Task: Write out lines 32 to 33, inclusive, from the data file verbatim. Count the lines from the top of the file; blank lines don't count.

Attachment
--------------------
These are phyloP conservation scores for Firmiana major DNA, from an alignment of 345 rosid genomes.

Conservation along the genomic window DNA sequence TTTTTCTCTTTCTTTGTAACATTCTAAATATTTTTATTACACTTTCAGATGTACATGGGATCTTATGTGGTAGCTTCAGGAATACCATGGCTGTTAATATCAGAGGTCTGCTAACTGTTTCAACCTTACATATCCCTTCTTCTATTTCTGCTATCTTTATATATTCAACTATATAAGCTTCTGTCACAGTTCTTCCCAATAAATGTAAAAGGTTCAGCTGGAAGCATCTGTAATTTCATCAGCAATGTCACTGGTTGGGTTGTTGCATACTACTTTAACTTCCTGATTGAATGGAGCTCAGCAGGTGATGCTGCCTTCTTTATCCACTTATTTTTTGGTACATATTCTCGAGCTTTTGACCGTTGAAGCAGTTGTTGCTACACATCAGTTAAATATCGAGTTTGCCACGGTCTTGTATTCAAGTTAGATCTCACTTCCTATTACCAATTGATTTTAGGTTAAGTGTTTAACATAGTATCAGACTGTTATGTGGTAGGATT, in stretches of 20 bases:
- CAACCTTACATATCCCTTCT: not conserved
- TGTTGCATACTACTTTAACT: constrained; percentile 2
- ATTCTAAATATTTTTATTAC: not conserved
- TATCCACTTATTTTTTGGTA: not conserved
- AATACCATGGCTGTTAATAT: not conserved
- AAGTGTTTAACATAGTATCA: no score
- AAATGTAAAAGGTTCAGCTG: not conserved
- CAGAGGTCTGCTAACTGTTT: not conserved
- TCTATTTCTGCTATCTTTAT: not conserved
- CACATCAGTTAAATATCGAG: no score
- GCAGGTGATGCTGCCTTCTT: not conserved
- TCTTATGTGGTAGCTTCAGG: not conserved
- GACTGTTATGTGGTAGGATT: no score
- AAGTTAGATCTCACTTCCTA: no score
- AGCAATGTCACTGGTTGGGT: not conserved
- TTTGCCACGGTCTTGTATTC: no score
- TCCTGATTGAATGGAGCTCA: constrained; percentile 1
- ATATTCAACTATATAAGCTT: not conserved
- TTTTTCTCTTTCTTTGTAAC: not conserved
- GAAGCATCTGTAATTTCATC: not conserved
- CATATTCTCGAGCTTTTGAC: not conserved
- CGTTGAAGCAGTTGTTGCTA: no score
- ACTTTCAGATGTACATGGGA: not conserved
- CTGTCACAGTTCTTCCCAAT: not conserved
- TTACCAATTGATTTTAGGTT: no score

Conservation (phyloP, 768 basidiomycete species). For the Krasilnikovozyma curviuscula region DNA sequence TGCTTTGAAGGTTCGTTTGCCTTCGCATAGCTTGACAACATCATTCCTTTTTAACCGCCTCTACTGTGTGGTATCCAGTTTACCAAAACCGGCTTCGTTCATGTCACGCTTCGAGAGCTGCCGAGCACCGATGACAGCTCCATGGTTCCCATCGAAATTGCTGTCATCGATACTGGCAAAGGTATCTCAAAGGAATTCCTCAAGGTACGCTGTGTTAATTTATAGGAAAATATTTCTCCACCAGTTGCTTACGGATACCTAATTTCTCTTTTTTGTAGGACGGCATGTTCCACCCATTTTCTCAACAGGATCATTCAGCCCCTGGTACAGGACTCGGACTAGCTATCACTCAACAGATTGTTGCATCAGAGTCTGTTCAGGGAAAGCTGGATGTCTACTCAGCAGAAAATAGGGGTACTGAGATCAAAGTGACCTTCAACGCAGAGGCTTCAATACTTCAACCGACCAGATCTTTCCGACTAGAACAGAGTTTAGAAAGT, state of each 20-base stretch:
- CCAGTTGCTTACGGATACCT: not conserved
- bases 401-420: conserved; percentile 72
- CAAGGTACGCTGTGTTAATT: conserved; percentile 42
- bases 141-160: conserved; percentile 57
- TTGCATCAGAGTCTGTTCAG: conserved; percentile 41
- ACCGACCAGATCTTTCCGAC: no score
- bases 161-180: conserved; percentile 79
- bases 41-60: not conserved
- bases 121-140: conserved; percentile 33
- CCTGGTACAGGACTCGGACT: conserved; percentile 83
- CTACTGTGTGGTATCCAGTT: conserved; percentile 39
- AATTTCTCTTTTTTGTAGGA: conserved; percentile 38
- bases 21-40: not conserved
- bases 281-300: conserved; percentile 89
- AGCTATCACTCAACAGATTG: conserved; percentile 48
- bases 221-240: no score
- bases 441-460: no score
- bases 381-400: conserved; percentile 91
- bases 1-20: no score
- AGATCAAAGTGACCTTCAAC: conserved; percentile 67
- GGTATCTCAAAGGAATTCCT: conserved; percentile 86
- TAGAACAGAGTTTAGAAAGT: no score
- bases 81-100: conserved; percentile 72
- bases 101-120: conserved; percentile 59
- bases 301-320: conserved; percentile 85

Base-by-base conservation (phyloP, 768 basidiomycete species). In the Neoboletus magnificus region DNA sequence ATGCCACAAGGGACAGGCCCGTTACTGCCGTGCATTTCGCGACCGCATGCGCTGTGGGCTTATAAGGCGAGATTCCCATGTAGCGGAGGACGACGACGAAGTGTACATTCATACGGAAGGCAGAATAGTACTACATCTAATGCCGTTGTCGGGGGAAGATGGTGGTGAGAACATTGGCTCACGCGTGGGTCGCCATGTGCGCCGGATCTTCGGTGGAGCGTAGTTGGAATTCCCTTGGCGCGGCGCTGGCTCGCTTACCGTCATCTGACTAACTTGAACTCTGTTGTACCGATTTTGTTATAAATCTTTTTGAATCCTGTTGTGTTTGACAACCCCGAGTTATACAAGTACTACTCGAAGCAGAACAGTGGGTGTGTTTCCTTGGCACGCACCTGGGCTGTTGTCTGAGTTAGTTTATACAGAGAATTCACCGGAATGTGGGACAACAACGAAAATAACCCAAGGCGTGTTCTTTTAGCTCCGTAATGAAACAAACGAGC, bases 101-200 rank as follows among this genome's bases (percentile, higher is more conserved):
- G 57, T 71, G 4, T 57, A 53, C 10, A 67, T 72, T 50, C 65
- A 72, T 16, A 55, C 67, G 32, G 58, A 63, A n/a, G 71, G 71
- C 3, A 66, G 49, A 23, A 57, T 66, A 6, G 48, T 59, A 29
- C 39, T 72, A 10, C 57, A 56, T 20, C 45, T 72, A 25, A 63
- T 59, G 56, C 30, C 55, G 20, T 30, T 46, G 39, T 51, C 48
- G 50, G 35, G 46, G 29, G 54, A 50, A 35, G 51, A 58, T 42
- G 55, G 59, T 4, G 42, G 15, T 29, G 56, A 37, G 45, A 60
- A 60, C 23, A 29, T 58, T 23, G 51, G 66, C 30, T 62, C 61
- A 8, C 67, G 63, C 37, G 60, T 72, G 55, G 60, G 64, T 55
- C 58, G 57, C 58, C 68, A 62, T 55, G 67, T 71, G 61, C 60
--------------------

- bases 141-160: conserved; percentile 57
- TTGCATCAGAGTCTGTTCAG: conserved; percentile 41